Today (March 8) is International Women’s Day - and undoubtedly there will be many who will argue that the whole thing is pointless.
‘Surely, in a 21st century world, it’s just not necessary/not politically correct/a waste of time/an outmoded legacy of a century now gone’ (if you’re one of those, delete as appropriate).
They might suggest it’s something of a misnomer, that the world is far more enlightened than when the event was first staged – when the suffragettes were still fighting for the right to vote.
After all, they might point out, an intrepid quartet of Yorkshire mothers has just returned to these shores after successfully rowing the Atlantic following a heroic voyage; Germany’s leader Angela Merkel is, without doubt, Europe’s most influential politician and it is feasible that Hillary Clinton will make history this November and become the first woman to be elected president of the United States.
And yet. And yet.
Even now, after everything achieved, our young women, our daughters, are growing up feeling not good enough, not clever enough, not attractive enough, not slim enough; not confident in themselves and their own ability.
Even in the most developed parts of the world, women still do not have pay equal to their male counterparts. Women are still responsible for over 80 per cent of domestic chores. Women are still the large majority of victims of domestic and sexual violence.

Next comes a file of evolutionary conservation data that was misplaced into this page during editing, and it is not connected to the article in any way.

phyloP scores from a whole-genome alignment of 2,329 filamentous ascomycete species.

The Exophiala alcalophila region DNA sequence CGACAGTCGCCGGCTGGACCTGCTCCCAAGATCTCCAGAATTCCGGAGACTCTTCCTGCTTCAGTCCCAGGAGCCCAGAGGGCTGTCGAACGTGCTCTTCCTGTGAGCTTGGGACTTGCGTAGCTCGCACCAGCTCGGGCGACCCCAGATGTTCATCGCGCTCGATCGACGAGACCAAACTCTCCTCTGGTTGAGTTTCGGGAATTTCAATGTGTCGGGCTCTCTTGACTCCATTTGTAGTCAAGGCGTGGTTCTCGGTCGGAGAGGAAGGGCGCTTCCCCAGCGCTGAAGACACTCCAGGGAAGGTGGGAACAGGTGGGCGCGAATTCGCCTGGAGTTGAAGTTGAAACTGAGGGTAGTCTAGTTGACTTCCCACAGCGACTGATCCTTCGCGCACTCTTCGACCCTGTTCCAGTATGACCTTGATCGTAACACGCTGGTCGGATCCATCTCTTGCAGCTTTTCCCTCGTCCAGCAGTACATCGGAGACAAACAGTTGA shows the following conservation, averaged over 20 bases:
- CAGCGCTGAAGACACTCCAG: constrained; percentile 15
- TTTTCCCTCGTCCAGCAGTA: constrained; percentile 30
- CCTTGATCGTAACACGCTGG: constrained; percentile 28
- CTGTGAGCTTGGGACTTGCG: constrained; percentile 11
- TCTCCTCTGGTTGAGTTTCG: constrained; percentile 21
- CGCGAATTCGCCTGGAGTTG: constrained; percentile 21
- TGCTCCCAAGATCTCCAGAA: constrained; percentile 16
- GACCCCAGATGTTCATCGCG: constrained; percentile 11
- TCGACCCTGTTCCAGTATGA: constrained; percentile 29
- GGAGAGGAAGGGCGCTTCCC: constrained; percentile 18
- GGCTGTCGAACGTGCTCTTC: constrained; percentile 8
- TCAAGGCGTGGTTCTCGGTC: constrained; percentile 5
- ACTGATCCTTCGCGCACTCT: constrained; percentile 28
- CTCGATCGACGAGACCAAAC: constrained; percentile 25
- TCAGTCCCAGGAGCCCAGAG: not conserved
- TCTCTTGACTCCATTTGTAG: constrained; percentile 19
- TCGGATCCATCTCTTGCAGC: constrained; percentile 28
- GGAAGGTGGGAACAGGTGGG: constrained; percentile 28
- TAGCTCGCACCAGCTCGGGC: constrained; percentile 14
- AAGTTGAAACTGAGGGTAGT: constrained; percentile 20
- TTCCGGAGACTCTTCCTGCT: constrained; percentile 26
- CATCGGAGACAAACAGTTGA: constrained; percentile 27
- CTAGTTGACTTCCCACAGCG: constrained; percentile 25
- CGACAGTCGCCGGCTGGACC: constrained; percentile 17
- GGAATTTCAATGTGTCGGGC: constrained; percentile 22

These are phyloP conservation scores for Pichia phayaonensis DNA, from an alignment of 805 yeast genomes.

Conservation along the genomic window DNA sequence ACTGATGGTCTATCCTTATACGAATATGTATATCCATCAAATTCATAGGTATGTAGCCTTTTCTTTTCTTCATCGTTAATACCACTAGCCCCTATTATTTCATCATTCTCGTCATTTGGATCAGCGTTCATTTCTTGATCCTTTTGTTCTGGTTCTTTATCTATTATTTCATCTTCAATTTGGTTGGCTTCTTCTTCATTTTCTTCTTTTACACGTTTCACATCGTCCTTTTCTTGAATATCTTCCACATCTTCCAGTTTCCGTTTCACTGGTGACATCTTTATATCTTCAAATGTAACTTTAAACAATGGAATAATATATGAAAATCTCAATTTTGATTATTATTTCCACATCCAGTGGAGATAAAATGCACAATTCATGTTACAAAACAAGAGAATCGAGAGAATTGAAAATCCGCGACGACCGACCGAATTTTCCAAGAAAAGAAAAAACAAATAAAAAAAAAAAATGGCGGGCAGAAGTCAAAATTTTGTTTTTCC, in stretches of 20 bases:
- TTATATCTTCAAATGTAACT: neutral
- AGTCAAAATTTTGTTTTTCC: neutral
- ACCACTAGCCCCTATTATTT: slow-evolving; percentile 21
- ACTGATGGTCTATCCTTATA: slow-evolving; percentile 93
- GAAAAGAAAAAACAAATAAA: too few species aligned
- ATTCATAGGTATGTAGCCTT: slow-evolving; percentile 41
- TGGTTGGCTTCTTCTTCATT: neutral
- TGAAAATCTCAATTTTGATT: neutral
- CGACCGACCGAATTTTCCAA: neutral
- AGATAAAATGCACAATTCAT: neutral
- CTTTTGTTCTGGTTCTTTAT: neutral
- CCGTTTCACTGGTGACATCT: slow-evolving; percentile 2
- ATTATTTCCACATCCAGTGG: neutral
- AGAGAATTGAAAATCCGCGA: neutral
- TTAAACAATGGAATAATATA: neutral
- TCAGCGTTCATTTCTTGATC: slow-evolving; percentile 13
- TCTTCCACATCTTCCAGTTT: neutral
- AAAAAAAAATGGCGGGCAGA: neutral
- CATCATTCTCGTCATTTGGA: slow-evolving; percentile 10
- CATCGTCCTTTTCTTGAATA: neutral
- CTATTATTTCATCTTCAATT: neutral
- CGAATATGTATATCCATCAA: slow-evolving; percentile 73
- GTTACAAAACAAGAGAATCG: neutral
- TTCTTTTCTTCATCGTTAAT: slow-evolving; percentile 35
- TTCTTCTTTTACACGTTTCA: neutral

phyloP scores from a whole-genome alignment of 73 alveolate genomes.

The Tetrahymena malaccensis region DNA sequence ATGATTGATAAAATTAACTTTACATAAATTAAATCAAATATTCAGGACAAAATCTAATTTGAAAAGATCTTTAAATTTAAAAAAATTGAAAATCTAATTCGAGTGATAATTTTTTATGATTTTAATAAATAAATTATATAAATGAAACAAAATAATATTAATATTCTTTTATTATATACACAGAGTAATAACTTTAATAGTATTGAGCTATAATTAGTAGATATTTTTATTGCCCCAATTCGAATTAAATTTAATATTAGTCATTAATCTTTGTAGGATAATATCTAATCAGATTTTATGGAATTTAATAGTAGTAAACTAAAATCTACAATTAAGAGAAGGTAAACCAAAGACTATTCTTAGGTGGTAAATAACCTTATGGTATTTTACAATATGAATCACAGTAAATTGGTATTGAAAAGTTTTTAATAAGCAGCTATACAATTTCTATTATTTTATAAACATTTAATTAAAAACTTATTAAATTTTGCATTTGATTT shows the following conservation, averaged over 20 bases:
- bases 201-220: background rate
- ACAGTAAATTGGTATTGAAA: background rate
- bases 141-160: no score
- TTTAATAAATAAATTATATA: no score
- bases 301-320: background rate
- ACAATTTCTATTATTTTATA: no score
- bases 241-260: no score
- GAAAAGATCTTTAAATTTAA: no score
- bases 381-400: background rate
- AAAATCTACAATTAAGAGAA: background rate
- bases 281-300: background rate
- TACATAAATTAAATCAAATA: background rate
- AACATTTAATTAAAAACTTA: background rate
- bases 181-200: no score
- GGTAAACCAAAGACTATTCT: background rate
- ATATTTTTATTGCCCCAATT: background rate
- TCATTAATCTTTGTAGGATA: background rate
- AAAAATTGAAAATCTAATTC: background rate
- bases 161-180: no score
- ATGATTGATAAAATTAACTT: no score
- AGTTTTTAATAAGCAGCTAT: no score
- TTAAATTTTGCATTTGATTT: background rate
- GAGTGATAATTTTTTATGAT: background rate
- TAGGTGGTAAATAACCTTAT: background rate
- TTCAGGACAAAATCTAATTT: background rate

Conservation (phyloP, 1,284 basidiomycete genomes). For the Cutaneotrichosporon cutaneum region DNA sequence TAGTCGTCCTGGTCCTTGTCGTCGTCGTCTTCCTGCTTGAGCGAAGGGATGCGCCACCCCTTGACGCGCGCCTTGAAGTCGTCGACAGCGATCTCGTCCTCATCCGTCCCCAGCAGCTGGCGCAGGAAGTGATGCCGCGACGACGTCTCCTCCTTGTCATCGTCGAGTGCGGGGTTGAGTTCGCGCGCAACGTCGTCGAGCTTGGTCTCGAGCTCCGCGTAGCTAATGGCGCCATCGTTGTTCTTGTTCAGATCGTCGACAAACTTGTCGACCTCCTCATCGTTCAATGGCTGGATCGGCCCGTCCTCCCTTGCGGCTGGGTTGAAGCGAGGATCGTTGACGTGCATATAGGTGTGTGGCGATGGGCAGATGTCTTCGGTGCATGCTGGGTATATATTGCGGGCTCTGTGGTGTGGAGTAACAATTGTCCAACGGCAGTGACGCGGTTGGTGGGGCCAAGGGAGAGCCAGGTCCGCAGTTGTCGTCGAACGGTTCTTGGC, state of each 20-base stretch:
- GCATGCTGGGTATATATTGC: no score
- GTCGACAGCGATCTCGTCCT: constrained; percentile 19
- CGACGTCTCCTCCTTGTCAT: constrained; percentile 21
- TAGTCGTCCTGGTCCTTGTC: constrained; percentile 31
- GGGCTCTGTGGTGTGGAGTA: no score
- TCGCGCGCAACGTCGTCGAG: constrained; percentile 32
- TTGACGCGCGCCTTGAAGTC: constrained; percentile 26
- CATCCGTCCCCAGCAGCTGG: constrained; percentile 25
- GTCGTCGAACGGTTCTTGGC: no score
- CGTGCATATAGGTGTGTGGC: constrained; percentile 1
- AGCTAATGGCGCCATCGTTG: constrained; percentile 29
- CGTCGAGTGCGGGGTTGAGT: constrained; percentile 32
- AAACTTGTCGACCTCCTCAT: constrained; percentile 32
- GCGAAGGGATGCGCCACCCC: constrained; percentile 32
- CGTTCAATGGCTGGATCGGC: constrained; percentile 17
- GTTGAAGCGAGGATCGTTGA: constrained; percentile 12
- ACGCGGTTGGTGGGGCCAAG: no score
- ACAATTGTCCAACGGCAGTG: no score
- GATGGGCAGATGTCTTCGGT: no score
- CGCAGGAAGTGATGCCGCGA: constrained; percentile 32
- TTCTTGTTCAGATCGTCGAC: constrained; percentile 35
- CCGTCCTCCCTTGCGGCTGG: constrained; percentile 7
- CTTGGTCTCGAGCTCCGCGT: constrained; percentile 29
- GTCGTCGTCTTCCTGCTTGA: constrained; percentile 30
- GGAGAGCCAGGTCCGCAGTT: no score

And that’s just in countries where women supposedly have equal rights.
Today, right now, women worldwide are being subjected to shocking abuse from sexual violence in warzones, to female genital mutilation, to forced marriage, to being made to feel like a second, nay third, class citizen.
No, International Women’s Day is not just another ‘raising awareness’ exercise.
Writing for today’s Yorkshire Evening Post Dee Collins, temporary chief constable of West Yorkshire Police is succinct and completely on the money.
“I think our greatest challenge is to ensure that the voice of women is heard and listened to in all of our communities.”
The issues facing women in the 21st century are certainly different to those of a century ago, but they are no less challenging and will only be addressed with progressive change 365 days a year. We hope you agree - but do tell us if you don’t.
Nicola Furbisher, Editor.